My father (chair of epidemiology at Johns Hopkins) declined to have a triple CABG until the data indicated that there was a benefit at least commensurate with the stroke risk (did you know that when the Cleveland Clinic first started CABGs, the post-op ICU was nicknamed "the stroke ward"?), never mind death.

There are lots of issues present at FDA, especially on the food side. But the notion that FDA is the reason why more life-changing drugs haven't ben introduced in the US is more a case of political philosophy trumping scientific data in the presence of asymmetry of information (Ackerlof's lemons come to mind). The biggest challenge in getting more drugs to market in the US has been the slowness in the development of our understanding of how disease happens. The NIH funded the work that indicated there may be a role for statins—the work on the HMG receptor. The industry took the risks in discovering and developing statins, not the NIH. But in having the NIH budget as a political football, the creation of new drugs has been retarded.

Little understood in all of this is that the pharmaceutical industry is one of the net exporters (big time) from the US, that the effects of the drugs that it does develop are usually cost-effective (despite the assumed to be outrageous prices for them (generics don't merit some of the pricing that they are allowed, though)—and save the economy lots of money, that 2% of the US GDP is now the pharmaceutical industry (not a small number of jobs or wealth production) or that the rate of return on investments in NIH/CDC research is pretty significant.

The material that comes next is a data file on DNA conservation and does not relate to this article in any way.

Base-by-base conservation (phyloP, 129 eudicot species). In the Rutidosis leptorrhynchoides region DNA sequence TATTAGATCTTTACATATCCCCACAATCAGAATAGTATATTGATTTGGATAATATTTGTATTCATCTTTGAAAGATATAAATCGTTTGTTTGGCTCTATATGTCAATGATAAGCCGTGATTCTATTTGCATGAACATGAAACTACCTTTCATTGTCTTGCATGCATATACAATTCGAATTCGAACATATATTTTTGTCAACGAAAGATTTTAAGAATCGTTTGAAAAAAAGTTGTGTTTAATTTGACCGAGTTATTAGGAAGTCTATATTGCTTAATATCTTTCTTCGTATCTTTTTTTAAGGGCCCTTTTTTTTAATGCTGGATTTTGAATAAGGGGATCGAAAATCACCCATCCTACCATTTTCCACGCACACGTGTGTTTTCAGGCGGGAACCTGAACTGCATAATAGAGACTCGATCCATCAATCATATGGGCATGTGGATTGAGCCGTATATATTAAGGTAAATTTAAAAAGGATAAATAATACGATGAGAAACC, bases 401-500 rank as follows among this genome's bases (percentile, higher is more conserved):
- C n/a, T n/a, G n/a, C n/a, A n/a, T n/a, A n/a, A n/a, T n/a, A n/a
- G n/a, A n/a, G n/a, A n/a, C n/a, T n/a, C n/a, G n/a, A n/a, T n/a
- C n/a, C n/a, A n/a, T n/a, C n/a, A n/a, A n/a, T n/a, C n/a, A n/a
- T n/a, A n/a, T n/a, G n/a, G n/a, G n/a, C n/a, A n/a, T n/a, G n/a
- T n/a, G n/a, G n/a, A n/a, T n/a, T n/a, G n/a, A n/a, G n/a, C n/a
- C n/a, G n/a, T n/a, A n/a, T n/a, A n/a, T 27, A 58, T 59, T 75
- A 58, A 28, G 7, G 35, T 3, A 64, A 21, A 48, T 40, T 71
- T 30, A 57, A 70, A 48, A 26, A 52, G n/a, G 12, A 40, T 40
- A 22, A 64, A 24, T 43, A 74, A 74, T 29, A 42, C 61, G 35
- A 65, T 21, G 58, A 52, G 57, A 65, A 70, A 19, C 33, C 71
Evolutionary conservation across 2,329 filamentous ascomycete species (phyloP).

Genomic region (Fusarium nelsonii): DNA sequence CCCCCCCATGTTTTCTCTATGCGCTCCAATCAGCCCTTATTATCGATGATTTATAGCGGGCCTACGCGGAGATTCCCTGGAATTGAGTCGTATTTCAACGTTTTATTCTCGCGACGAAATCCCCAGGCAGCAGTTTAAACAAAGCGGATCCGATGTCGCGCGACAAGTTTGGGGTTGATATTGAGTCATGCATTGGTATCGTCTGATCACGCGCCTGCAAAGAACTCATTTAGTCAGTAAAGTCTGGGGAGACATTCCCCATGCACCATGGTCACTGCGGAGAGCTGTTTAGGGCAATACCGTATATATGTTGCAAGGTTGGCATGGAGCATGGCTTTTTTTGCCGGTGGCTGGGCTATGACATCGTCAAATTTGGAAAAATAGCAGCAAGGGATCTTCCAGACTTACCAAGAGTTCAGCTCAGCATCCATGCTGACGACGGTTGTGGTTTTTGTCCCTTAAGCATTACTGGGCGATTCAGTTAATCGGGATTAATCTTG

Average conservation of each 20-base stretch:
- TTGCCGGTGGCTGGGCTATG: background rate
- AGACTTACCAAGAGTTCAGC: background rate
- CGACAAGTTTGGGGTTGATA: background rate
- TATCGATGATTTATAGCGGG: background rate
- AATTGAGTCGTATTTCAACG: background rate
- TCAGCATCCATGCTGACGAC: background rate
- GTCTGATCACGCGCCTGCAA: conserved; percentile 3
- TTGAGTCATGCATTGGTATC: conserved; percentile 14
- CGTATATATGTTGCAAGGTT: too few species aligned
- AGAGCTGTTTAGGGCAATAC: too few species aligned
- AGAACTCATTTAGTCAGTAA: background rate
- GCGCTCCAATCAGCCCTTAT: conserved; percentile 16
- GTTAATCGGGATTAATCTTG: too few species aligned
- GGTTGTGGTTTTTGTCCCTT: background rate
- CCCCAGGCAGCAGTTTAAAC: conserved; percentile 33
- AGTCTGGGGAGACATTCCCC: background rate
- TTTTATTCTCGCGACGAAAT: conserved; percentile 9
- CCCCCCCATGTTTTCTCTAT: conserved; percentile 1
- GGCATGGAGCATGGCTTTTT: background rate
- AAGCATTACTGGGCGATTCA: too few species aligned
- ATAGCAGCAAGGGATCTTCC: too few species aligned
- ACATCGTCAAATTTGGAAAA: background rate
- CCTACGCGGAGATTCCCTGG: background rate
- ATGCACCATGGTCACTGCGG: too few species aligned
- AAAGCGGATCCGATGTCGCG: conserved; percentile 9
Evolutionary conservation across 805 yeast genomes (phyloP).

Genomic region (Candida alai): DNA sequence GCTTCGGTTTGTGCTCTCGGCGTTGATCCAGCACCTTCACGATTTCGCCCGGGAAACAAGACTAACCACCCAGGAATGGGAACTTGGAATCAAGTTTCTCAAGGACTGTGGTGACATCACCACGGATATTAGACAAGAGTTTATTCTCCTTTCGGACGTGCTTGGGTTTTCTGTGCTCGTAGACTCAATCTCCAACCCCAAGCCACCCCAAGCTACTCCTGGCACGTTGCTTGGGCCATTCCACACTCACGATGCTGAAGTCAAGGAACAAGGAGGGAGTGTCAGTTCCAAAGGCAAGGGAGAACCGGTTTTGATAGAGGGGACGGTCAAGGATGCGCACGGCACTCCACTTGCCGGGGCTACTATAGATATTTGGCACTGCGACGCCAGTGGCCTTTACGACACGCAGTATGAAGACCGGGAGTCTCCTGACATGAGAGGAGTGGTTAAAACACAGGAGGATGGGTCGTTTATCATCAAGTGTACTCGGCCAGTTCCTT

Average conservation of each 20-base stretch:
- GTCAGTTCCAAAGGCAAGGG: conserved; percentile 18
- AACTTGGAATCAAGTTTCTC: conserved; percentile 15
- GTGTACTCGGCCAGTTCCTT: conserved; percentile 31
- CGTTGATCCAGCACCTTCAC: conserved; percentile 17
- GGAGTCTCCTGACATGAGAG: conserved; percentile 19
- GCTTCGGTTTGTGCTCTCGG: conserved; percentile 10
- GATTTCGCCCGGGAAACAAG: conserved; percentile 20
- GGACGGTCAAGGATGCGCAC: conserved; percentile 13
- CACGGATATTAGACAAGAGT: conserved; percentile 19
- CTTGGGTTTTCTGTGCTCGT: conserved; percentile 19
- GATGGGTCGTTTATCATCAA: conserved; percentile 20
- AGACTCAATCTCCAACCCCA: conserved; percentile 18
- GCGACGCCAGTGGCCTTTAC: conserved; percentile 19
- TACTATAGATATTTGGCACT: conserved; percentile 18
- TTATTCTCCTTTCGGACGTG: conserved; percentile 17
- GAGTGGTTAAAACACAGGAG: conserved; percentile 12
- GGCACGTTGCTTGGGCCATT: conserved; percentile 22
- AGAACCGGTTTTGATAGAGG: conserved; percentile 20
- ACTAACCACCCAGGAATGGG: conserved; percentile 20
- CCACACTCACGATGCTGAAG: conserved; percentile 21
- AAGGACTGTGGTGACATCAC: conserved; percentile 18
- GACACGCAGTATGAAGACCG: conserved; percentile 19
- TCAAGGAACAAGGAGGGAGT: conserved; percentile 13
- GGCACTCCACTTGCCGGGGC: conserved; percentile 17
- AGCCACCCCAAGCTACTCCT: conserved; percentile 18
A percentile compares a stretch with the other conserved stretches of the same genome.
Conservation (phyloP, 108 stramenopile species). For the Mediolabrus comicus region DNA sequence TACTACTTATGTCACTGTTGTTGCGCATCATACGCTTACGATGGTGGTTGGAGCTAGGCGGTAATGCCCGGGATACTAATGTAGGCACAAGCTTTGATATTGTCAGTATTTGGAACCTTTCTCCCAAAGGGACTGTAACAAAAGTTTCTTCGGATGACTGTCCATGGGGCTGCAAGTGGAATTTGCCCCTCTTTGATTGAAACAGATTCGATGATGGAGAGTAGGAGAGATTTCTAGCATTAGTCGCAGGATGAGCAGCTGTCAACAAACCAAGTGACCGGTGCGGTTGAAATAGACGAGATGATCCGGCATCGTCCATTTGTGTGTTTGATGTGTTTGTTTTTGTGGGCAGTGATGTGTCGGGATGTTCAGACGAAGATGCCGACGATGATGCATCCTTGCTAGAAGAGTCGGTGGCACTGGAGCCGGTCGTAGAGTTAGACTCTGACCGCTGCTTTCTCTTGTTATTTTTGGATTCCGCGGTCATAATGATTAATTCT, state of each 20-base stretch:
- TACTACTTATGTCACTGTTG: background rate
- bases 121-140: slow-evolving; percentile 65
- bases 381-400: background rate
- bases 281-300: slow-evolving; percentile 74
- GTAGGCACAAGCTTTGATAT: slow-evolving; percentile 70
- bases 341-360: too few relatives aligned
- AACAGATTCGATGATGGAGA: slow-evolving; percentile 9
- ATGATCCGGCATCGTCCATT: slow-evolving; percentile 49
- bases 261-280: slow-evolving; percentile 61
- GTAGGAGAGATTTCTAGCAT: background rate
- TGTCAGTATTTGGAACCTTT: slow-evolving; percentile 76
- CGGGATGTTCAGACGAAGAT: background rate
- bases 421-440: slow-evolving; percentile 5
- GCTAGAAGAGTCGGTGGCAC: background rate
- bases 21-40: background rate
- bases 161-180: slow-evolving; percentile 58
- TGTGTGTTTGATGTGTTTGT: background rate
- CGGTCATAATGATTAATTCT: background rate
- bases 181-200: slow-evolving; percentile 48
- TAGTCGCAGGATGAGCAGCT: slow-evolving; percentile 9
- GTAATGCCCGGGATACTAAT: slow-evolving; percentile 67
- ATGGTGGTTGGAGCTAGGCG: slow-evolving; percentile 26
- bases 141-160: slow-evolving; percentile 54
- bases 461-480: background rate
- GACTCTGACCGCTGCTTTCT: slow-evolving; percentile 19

Bottom line: I don't think KH Amend are the problem they are often held up to be. The data simply aren't there to support the argument. Of course, if you want to oppose them on philosophical grounds, that's a different story.

There's lots of stuff that one can criticize the government for in regard to the health care system. The health care provided by the military and the VA is a great example—they've been underfunded for years and the result is some horrific health care being delivered (though it's better than it was 5-10 years ago). I could go on and on, even insofar as the effect that the way we fund medical education in revving up the use of procedures, like endoscopies or surgical procedures, of questionable need. But that's a different discussion.

But if one assumes homo economicus and no information asymmetries, then maybe the KH Amend might be superfluous. But that world exists only in the minds of economists—even the one-armed ones.